Larry Correia was at Forbidden Planet today signing his new book Son of the Black Sword and any of his other novels that anyone wanted signed. I've really enjoyed his work ever since I bought his first novel Monster Hunter International. I can tell you how much I liked it by how many times I've re-read it, and though it's very much a first novel with all that entails, the story makes me laugh out loud. Everything he's written since has just gotten better as he progresses as a writer.
So it was a real pleasure to meet him at Forbidden Planet and press the flesh and get a few books signed. I was also very fortunate to meet his lovely wife Bridget, and I got to schmooze Jim Minz or should I say he very kindly talked to me and I told him about my novel and I said,
It's VOTOMS meets Stargate as if John Ringo were writing an Arthur C. Clarke novel.Which is now the official elevator pitch of my novel after Jim said that sounded interesting.
So, I came home with copies of Hard Magic, Spellbound and Dead Six, the latter written with Mike Kyupari, all signed by Larry, who was really nice and took the time to chat to everyone. I also picked up a copy of the novel Shooting the Rift from Baen Books by my long time friend Alex Stewart.
Watched this last night on the live feed and was stunned by the landing. Rocketry has become exciting again and a new generation of scientists and engineers are leading the way into space. It looks like Heinlein was right, private enterprise will make space accessible not NASA.
Friday, 8 April 2016
I have finished the next Jim Butcher book, and yes as usual I'm late to the series, but hey I got there in the end. I'm not a critic, I'm a writer and so what I say is from this perspective.
I read Summer Knight in one day and Jim Butcher manages to draw me in despite the fact the books are light on rockets, robots, rayguns or 9mm gun action. However, there is something compelling about the world that Harry Dresden lives in. More importantly Jim Butcher clearly has a plot, and by plot I mean a story arc for the series that drives the narrative forward. It doesn't hurt that his writing is smooth, like treacle running down the side of a glass: it makes you want to know more – and he avoids obvious denouements – in short he surprises me. I'm always picking apart plots and thinking about how something is going to be resolved, so it's nice to have a book end in a way that surprises me.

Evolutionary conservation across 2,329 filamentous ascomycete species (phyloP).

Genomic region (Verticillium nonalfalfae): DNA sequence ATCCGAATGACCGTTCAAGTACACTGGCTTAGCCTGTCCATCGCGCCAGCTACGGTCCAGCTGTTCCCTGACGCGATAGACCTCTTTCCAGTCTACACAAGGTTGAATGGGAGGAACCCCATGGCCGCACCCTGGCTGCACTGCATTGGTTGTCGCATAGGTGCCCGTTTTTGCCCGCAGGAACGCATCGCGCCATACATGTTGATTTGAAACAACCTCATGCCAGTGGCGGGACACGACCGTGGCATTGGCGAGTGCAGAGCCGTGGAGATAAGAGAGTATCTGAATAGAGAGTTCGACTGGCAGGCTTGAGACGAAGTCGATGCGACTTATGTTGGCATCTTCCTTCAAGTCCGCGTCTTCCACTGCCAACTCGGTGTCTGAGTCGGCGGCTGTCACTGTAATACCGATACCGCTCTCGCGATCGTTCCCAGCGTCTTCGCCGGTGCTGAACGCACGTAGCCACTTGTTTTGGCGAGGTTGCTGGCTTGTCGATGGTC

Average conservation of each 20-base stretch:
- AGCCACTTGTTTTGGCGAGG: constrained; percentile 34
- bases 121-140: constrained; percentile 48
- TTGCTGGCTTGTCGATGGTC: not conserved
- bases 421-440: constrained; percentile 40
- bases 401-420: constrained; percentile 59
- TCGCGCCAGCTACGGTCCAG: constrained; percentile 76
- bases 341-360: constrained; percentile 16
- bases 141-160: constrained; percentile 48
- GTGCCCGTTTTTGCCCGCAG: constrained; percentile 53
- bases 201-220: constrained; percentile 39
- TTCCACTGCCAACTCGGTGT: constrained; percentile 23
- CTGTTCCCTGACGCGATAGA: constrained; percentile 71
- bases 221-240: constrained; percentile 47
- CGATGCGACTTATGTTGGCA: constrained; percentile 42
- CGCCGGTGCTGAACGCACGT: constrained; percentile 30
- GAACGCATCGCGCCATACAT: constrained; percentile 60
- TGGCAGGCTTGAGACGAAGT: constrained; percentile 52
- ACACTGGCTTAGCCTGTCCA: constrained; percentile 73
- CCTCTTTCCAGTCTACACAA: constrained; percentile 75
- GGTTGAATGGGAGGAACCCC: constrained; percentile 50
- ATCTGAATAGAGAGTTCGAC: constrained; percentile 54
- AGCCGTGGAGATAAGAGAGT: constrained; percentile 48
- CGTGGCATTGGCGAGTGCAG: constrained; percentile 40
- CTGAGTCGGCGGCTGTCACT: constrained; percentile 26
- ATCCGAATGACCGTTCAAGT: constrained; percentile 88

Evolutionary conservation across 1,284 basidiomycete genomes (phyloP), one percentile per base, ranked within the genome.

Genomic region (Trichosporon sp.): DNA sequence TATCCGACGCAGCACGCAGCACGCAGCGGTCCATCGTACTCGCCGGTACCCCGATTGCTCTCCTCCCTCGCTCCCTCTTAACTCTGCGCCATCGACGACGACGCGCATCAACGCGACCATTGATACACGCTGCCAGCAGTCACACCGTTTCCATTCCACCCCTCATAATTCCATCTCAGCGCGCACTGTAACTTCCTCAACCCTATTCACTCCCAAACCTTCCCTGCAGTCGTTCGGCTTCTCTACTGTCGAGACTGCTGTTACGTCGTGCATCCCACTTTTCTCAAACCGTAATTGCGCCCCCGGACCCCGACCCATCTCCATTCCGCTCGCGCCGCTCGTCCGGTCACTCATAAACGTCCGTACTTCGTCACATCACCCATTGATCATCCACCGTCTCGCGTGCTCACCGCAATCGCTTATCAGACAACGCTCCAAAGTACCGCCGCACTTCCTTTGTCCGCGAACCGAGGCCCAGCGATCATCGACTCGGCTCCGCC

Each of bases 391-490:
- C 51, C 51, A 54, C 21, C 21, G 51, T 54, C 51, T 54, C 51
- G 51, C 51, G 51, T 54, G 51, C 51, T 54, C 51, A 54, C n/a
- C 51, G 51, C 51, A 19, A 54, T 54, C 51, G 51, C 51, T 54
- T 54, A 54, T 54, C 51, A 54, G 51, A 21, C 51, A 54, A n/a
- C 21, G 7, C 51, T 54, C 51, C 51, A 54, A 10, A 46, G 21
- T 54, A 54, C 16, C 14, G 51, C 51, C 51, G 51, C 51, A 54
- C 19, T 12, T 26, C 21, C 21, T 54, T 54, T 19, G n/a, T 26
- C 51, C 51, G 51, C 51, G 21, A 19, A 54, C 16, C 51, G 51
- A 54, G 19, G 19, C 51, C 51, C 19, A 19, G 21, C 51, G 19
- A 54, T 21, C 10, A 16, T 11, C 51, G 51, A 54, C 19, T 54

I've even bought the sequel, and it waits on my to be read pile. I can't give a better recommendation than that.
As for my writing, I've just finished off revising an article that was commissioned, which I will tell you about more later when it's announced/published. Now it's back to work on polishing my third novel, resisting the temptations of starting a new story, which is hard because there's something compelling about facing icy wastes. So this week ends with 17,825 words edited and I'm now at the beginning of Act 3 of Ghost Dog.
Friday, 1 April 2016
I mentioned that we heard Michelle Paver speak at this years PicoCon and I had bought the hardback of her book Dark Matter.
Though this is not the sort of story I would normally pick up, it's a ghost story, the research that Michelle puts into her novels made me want to read it. It is beautifully written and disturbingly atmospheric, reminding me of H. P. Lovecraft but without the baggage he can bring to a story. Up until the end the narrative can be read one of two ways: madness or the supernatural. And to some extent even by the end the interpretation is that the narrator believes he experienced a supernatural horror but the evidence is based on the narrator telling us what others said and saw. As such, given that he clearly has a nervous breakdown and the whole over wrought emotional milieu one is left to decide for oneself.
The scenes and the description of the landscape are stunning and while I'm undecided about reading any other of her books, I need to go away and look them up, I can recommend this to anyone who wants to read something different for a change. It's certainly inspired me to have a go at writing my alien Arctic waste novel.
Yesterday we went into town. Town being what people who live in London call the West End.
The trip involved my partner buying a new pair of shoes, popping into Selfridges, the halls of Mammon, and having a coffee – marveling at the extravagance of everything (feeling like proles from District 12 visiting the Capital of Panem – you can tell we have recently watched the Hunger Games series), and then we went on window shopping before having lunch in a small family owned Italian restaurant called Rossodisera.
After that it was time to go to Forbidden Planet, check out the books and then off to Orcs Nest to pick up this month's issues of Miniature Wargames & Battlegames, a bottle of paint and a Y-Wing to complete my Gold Squadron. After that it was time to come home and put my feet up and have a nice cup of tea. In short, we had a lovely day out together, which is after all what nice memories are made of.